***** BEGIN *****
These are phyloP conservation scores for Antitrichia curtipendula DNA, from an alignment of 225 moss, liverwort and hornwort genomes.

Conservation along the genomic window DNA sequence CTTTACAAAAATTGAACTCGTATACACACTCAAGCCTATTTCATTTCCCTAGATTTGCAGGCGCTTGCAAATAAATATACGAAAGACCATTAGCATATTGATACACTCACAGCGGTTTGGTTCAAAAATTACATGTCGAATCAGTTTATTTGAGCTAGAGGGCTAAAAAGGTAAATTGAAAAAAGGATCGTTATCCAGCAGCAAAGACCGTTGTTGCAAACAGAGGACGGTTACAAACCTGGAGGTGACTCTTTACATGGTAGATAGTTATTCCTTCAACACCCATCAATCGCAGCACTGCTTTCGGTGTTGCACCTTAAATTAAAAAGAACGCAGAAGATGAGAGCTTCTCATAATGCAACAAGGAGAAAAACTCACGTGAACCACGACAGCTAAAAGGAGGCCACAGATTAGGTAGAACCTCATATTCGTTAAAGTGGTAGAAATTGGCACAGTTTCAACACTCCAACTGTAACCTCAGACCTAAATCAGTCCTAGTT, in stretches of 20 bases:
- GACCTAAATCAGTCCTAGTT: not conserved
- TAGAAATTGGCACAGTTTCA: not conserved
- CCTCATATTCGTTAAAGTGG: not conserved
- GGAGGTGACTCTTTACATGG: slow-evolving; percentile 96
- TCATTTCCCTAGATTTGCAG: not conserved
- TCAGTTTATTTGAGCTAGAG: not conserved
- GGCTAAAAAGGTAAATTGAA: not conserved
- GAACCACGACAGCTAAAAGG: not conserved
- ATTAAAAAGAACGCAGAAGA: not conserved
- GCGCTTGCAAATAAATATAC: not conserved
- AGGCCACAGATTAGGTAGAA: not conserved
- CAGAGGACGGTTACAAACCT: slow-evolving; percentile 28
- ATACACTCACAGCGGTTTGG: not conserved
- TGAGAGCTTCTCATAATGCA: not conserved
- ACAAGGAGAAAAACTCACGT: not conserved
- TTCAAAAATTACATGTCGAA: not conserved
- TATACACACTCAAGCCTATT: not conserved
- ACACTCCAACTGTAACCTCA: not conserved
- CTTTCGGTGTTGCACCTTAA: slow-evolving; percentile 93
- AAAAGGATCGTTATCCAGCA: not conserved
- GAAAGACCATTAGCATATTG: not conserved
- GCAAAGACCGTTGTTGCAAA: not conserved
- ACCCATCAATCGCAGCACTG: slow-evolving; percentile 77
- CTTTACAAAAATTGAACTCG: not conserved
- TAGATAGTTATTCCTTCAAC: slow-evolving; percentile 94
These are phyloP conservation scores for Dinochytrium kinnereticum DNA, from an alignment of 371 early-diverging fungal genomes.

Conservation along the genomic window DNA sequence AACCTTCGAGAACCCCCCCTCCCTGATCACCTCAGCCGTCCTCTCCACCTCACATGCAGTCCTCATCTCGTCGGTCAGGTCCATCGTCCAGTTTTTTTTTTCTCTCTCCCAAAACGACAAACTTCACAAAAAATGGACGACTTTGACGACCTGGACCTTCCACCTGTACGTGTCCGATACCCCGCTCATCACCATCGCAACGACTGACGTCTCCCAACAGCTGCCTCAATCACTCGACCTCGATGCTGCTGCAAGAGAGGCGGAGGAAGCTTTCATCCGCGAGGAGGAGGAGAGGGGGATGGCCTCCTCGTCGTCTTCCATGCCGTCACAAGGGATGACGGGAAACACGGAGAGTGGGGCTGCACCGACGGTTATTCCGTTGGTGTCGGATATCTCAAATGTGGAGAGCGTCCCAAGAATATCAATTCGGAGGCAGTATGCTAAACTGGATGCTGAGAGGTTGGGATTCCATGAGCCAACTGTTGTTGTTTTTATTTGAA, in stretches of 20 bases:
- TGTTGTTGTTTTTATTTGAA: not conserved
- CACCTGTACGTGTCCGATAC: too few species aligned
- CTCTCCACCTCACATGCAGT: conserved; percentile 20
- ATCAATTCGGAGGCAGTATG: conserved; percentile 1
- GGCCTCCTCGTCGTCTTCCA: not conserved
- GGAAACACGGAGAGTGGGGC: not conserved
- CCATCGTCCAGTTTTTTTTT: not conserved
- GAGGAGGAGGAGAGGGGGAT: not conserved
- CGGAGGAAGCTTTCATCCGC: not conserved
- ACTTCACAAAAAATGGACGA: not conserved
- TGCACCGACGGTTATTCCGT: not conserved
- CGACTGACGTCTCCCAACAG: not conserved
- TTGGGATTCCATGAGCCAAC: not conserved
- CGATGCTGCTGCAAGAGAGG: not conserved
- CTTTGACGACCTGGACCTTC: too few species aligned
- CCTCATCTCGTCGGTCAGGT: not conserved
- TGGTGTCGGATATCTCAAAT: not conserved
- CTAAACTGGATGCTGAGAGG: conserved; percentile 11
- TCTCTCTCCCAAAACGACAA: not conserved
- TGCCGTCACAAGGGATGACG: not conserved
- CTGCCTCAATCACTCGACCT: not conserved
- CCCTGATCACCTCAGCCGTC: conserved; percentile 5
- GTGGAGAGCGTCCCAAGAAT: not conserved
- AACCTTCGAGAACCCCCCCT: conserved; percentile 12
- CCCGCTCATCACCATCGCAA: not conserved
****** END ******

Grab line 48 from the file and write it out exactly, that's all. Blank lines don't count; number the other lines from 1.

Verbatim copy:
- TCTCTCTCCCAAAACGACAA: not conserved